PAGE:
Screen Shot 2015-02-02 at 12.40.20 PMIf you are an independent contractor, you must pay very close attention to your taxes. The last thing that you want is to get in trouble with the IRS. Here are four tax tips for independent contractors.

Do not forget to report all of your earnings

As an independent contractor, you are obligated to report all of your income to the IRS. According to the law, independent contractors who earn $600 or more must fill out a 1099-MISC form. Although you may be tempted to exclude small jobs, make it a priority to be as honest as possible. If your income raises a red flag, you can look forward to receiving a letter fro the IRS.

Pay estimated taxes

Due to the fact that you are an independent contractor, you are responsible for paying self-employment taxes. While working for yourself has many advantages, you are still not exempt from paying taxes. In fact, most independent contractors are required to pay estimated taxes at least four times a year. If you are confused about how the estimated tax system works, be sure to consult a tax professional. Reputable accounting services in Miami will be more than happy to guide you through the process.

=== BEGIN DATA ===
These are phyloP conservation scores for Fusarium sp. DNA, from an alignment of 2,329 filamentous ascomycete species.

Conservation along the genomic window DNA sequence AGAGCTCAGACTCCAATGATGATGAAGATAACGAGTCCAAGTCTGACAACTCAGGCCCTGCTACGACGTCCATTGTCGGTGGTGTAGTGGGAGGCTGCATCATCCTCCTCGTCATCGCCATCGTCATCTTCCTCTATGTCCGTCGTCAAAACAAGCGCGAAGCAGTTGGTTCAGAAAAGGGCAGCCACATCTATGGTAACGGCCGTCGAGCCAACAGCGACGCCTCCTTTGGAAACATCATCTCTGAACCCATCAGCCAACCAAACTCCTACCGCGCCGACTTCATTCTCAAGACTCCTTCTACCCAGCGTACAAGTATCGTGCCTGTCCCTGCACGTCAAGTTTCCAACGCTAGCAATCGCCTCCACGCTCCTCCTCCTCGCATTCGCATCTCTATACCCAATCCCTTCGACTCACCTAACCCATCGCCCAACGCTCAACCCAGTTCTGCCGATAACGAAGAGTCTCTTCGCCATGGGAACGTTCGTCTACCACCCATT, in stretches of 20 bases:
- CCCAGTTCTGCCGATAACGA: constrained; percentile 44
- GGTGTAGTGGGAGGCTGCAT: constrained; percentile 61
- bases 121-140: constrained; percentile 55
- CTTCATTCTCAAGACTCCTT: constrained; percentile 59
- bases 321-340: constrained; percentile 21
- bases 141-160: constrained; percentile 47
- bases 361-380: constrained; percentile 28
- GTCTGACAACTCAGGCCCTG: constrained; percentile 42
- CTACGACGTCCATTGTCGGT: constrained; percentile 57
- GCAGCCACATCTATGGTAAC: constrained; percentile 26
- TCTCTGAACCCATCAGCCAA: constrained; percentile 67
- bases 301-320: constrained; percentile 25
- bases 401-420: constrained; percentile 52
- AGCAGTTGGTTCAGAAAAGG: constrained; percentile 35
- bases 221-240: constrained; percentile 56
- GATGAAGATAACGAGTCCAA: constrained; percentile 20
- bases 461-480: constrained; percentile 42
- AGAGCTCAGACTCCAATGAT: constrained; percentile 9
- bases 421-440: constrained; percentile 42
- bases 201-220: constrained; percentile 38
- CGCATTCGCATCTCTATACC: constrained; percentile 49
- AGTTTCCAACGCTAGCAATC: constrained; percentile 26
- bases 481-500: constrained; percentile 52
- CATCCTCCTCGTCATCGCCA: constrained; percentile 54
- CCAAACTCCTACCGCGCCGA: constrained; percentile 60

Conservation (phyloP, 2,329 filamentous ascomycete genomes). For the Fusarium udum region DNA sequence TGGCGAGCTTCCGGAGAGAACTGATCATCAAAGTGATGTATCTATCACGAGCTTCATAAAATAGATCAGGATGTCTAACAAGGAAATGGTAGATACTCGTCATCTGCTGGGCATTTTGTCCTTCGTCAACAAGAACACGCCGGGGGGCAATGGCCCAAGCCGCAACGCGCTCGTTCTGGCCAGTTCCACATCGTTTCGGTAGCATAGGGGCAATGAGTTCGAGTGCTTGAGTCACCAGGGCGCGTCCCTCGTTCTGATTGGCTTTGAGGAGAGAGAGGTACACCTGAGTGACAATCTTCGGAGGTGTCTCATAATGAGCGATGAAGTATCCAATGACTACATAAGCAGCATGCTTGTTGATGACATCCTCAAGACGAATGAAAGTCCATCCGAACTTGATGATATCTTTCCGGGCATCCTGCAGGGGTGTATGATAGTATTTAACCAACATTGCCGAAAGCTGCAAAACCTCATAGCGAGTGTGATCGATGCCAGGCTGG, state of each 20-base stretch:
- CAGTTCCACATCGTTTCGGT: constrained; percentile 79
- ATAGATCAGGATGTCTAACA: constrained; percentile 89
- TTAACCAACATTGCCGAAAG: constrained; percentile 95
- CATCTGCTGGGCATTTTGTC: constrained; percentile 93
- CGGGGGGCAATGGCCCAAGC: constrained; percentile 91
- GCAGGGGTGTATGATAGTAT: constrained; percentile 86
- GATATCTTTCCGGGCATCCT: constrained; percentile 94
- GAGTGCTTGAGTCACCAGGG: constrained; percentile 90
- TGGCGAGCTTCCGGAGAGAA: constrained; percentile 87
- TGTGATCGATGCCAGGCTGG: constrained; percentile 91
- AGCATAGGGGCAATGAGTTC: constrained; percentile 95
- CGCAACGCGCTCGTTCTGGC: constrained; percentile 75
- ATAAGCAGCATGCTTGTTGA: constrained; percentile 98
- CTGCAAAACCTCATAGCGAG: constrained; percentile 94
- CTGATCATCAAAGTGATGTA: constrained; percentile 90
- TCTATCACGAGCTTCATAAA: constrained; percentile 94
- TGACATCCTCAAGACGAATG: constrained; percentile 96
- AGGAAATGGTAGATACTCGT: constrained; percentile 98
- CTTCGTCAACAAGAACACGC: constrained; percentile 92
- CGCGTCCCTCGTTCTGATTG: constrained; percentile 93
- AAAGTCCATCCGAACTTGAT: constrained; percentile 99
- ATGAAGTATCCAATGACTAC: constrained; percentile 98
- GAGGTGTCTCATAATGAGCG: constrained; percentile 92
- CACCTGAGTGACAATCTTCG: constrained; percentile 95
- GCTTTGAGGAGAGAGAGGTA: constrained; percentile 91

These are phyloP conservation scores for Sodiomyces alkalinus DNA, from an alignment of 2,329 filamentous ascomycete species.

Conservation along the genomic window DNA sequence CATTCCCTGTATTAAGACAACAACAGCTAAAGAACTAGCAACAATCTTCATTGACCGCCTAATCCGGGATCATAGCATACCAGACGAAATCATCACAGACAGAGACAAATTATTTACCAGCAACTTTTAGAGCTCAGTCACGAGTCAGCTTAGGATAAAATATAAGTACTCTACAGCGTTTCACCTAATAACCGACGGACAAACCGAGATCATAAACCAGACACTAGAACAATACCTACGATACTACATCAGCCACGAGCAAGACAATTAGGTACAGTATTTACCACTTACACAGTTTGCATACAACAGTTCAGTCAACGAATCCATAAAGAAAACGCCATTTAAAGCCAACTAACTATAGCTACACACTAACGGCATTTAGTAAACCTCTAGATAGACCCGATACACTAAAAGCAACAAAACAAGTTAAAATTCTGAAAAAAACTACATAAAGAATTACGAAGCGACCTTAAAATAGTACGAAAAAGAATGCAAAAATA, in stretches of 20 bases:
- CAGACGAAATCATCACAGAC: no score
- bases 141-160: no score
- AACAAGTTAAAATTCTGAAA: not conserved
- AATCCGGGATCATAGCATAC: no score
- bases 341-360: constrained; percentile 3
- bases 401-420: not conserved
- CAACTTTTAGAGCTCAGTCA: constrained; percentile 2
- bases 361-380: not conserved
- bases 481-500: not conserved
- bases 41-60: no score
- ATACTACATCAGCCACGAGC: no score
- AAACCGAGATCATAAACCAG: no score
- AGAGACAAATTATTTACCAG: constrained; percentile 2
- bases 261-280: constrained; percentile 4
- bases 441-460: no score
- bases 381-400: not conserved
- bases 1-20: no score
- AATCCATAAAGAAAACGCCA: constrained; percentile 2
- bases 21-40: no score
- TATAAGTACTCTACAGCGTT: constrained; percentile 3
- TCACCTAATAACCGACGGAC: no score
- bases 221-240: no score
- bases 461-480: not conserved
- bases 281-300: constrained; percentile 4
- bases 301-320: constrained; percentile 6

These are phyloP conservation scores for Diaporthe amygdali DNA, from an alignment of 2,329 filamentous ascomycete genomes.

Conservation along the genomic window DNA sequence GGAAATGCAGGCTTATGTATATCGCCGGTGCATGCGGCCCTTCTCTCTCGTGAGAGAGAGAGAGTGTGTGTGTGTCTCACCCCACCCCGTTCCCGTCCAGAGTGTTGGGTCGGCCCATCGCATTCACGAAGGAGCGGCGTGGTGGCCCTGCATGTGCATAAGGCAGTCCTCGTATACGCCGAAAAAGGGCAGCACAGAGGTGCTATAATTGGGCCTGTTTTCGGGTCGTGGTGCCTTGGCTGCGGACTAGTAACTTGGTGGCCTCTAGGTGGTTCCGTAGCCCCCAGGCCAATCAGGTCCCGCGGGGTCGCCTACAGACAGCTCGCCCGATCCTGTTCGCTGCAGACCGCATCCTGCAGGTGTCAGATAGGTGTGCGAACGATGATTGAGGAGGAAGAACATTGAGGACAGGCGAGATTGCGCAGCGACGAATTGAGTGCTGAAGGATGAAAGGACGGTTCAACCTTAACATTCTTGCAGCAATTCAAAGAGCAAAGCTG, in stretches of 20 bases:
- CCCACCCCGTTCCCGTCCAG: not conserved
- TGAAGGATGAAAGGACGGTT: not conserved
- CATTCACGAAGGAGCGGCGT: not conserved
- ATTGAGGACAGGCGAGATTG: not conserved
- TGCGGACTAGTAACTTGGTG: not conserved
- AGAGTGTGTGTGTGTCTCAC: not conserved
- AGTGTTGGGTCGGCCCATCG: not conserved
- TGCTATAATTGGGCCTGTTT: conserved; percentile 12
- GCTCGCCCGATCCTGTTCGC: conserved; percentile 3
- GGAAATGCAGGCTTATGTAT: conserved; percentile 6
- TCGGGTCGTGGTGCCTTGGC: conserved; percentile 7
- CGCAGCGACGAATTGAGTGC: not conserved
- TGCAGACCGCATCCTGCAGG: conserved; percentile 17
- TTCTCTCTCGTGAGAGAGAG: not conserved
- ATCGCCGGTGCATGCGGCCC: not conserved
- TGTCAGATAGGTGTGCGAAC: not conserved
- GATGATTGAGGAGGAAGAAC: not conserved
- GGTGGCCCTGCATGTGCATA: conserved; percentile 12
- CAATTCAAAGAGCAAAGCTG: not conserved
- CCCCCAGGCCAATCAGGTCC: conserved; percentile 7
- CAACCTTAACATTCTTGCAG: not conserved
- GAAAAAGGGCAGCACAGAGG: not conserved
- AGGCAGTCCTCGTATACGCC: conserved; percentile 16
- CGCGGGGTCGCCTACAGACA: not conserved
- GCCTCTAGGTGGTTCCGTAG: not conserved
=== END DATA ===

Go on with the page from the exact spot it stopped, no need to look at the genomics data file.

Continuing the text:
Keep up with all of your receipts

Receipts are very important financial documents. Fortunately, receipts can actually decrease the amount of money that you owe to the IRS. Each year, thousands of taxpayers fail to store their receipts in a safe location. Never make the mistake of throwing a precious receipt into the garbage. When it comes time to file your taxes, even small purchases can make a big difference.

Always separate personal and business expenses

Personal and business expenses should always remain separate from each other. Some of the most common business expenses include advertising, telephone service, business-related meals, legal fees, union dues, and office equipment. You can also receive a deduction for your traveling expenses. In order to receive a deduction for a home office, the room must be used only for business purposes.

Independent contractors certainly have a lot of freedom. However, their taxes should remain a top priority.